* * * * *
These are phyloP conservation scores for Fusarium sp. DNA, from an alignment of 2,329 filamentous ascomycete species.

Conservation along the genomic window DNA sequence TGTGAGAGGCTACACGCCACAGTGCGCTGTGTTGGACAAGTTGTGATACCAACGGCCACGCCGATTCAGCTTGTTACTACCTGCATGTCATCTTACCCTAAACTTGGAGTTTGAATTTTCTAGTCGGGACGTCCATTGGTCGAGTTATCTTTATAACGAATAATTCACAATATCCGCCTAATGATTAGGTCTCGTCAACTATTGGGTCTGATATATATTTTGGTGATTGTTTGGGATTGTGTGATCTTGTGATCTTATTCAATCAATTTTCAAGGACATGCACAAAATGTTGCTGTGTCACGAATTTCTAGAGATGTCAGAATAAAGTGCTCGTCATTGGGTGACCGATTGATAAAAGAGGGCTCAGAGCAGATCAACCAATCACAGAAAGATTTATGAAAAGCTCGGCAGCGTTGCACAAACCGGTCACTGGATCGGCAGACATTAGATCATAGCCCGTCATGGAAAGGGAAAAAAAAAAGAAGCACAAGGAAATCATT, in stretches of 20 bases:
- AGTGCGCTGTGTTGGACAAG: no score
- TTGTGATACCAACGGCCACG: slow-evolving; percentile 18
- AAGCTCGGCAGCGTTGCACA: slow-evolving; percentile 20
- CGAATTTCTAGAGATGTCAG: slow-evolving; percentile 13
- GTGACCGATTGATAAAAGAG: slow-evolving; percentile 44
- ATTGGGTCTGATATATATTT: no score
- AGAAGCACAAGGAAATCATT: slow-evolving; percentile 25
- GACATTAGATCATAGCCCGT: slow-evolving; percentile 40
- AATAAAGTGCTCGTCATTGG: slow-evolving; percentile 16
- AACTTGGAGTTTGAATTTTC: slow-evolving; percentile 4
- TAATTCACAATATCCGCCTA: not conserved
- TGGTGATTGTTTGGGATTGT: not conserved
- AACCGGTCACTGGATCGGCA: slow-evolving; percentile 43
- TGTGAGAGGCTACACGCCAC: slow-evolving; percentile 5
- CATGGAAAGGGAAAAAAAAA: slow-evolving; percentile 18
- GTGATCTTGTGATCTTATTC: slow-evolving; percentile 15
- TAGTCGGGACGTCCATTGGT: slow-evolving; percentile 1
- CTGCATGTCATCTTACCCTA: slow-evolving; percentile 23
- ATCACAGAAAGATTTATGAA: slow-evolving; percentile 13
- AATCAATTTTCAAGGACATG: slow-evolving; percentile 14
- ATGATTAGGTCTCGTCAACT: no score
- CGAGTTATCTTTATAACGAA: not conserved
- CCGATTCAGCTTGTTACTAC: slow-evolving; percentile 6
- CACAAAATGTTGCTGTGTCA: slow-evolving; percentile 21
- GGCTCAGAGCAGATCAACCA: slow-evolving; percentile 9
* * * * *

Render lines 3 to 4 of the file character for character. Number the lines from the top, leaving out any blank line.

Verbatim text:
- AGTGCGCTGTGTTGGACAAG: no score
- TTGTGATACCAACGGCCACG: slow-evolving; percentile 18